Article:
Neither my nearsightedness nor my facial hair made me an expert on Dutch trains. This was my first time catching a train in a new country where most of the signs were written in a language I do not know. I imagine they’ve ridden more trains than I have. The only advantage I had over them was my sobriety. Maybe my experience as a consultant has enabled me to give confidence-inspiring advice on subjects I know less about than I’d like.
Central Station in Amsterdam
Suppose a large number of people each have a slightly better than 50% chance of correctly answering a yes/no question. If they answered independently, the majority would very likely be correct.
For example, suppose there are 10,000 people, each with a 51% chance of answering a question correctly. The probability that more than 5,000 people will be right is about 98%. 
The key assumption here is independence, which is not realistic in most cases. But as people move in the direction of independence, the quality of the majority vote improves. Another assumption is that people are what machine learning calls “weak learners,” i.e. that they perform slightly better than chance. This holds more often than independence, but on some subjects people tend to do worse than chance, particularly experts.
You could call this the wisdom of crowds, but it’s closer to the wisdom of markets. As James Surowiecki points out in his book The Wisdom of Crowds, crowds (as in mobs) aren’t wise; large groups of independent decision makers are wise. Markets are wiser than crowds because they aggregate more independent opinions. Markets are subject to group-think as well, but not to the same extent as mobs.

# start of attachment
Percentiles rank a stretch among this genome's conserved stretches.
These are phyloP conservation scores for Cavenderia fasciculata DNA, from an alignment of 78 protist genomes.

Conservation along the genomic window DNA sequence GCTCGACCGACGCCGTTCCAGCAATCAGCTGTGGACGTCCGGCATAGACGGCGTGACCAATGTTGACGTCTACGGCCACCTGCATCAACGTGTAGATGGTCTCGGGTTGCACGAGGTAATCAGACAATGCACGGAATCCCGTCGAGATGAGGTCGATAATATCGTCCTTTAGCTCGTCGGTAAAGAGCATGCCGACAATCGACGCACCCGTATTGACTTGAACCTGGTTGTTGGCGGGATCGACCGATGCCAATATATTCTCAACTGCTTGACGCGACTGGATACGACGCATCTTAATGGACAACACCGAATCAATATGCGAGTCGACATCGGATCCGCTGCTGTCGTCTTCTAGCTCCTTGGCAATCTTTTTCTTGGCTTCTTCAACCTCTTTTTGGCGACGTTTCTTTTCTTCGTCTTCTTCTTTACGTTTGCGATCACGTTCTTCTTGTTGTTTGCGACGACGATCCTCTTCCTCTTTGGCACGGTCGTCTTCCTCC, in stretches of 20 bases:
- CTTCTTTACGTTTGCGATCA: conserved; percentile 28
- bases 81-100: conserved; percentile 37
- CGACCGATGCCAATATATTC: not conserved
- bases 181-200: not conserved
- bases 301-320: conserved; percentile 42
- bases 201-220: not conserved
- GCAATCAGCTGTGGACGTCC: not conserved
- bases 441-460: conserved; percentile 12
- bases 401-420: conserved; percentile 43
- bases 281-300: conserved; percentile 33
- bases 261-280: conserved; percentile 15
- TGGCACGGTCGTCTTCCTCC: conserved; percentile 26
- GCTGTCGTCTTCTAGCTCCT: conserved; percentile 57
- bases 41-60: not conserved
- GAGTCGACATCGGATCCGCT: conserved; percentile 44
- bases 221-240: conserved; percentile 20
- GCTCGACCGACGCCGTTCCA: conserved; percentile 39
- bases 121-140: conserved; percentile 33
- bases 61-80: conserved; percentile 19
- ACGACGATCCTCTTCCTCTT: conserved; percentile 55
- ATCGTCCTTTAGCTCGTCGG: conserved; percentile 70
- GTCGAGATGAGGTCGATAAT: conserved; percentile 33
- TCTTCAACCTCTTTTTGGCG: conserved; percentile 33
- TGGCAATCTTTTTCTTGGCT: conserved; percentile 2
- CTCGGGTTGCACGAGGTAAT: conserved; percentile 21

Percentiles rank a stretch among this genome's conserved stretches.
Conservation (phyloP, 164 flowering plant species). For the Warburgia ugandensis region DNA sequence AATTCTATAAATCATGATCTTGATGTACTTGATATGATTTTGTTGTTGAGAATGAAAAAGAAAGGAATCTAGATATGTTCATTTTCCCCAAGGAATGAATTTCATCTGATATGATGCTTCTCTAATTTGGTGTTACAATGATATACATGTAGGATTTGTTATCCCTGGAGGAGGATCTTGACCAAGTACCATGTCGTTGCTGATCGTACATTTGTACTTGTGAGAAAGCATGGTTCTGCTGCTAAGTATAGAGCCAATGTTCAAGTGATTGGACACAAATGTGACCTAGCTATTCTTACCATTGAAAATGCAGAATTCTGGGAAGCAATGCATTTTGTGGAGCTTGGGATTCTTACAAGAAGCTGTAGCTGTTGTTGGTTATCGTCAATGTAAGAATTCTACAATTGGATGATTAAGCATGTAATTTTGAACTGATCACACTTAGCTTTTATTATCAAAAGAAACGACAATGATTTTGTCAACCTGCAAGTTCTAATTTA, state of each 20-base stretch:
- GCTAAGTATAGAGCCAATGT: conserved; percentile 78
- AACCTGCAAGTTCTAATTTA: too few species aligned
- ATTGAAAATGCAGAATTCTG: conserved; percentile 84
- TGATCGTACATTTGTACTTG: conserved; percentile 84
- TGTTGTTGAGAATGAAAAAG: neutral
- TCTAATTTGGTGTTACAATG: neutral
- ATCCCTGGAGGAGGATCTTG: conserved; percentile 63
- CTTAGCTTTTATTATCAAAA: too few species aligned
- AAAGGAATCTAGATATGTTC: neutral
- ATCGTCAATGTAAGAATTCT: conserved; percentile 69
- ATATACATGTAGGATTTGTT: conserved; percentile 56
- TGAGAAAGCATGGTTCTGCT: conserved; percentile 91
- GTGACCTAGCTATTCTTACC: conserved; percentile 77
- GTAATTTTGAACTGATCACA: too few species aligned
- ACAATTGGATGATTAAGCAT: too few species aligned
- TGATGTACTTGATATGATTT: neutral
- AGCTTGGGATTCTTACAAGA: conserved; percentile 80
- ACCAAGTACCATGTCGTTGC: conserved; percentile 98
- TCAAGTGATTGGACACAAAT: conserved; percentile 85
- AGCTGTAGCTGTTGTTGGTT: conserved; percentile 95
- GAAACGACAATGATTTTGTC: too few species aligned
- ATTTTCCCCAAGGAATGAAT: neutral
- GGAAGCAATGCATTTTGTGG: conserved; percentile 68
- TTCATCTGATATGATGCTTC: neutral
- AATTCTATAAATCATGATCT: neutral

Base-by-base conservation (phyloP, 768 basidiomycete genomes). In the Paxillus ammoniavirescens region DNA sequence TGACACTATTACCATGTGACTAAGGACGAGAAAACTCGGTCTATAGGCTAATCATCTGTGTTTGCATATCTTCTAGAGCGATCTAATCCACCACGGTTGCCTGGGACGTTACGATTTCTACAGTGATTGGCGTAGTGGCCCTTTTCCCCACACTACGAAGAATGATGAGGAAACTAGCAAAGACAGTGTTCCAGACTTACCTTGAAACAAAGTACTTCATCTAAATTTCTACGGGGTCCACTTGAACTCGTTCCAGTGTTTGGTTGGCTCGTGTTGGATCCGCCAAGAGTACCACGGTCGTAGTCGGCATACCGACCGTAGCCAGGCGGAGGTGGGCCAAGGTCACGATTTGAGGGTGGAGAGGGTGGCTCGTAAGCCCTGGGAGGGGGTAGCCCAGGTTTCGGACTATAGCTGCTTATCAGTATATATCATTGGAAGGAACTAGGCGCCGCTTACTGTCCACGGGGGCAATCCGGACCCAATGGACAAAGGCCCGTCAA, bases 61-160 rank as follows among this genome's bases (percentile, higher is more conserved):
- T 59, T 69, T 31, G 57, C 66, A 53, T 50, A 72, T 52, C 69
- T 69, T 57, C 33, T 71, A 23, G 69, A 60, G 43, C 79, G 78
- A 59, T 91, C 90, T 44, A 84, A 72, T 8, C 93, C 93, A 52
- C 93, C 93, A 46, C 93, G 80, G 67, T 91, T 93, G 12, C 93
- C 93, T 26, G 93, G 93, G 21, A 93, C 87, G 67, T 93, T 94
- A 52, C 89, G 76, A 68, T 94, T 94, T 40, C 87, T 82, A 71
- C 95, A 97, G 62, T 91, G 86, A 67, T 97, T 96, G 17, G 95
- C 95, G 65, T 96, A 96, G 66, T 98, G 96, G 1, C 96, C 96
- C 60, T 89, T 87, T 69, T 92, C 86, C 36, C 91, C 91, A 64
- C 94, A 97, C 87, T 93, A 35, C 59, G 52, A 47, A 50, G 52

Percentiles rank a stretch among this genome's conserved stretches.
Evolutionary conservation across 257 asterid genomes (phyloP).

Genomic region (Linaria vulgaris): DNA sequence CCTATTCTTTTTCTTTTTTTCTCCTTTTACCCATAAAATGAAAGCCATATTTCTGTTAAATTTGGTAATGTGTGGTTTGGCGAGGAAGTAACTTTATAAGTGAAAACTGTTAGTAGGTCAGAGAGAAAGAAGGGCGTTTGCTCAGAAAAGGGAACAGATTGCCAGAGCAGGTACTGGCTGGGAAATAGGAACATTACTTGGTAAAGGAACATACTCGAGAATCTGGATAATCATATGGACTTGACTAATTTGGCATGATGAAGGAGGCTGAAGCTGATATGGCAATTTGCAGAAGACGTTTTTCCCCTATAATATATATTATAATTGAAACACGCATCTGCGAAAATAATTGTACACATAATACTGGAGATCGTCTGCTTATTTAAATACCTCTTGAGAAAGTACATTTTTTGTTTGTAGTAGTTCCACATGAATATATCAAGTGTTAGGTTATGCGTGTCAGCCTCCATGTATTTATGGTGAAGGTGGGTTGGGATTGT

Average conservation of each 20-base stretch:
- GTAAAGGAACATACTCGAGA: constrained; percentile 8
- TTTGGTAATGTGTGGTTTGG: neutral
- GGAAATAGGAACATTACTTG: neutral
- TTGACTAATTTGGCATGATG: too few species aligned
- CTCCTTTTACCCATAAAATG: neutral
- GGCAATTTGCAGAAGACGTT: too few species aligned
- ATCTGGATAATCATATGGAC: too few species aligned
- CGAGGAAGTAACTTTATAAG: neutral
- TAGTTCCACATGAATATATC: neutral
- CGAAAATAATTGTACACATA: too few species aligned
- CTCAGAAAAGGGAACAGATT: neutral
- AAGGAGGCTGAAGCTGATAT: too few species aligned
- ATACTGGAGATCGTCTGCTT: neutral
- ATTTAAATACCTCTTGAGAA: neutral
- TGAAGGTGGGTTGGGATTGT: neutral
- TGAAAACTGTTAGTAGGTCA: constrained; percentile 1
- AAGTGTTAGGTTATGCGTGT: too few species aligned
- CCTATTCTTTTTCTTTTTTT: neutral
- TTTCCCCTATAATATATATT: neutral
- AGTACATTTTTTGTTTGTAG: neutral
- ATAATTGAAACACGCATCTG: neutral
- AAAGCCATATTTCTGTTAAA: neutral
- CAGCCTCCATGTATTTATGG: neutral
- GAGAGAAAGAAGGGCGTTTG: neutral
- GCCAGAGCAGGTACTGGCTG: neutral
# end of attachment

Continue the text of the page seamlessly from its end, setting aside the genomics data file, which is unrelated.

Suppose there are N people, each with independent probability p of being correct. Suppose N is large and p is near 1/2. Then the probability of a majority answering correctly is approximately
Prob( Z > (1 – 2p) sqrt(N) )
where Z is a standard normal random variable. You could calculate this in Python by
from scipy.stats import norm
from math import sqrt
print( norm.sf( (1 - 2*p)*sqrt(N) ) )
This post is an elaboration of something I first posted on Google+.
“The essential virtue of category theory is as a discipline for making definitions, and making definitions is the programmer’s main task in life.”
From Computational Category Theory
In addition to this blog, you can find me on Twitter and Google+. I occasionally blog at Symbolism, though that site is mostly a paste bin for the DailySymbol Twitter account.
I’ll be speaking at the Snow Unix Event in The Netherlands in a couple weeks and I plan to go to Germany in September. I’ve made a couple trips to California this year and it looks like I’ll be flying out there more often. And of course you can always find me in Houston. If you’d like to meet in person, please let me know.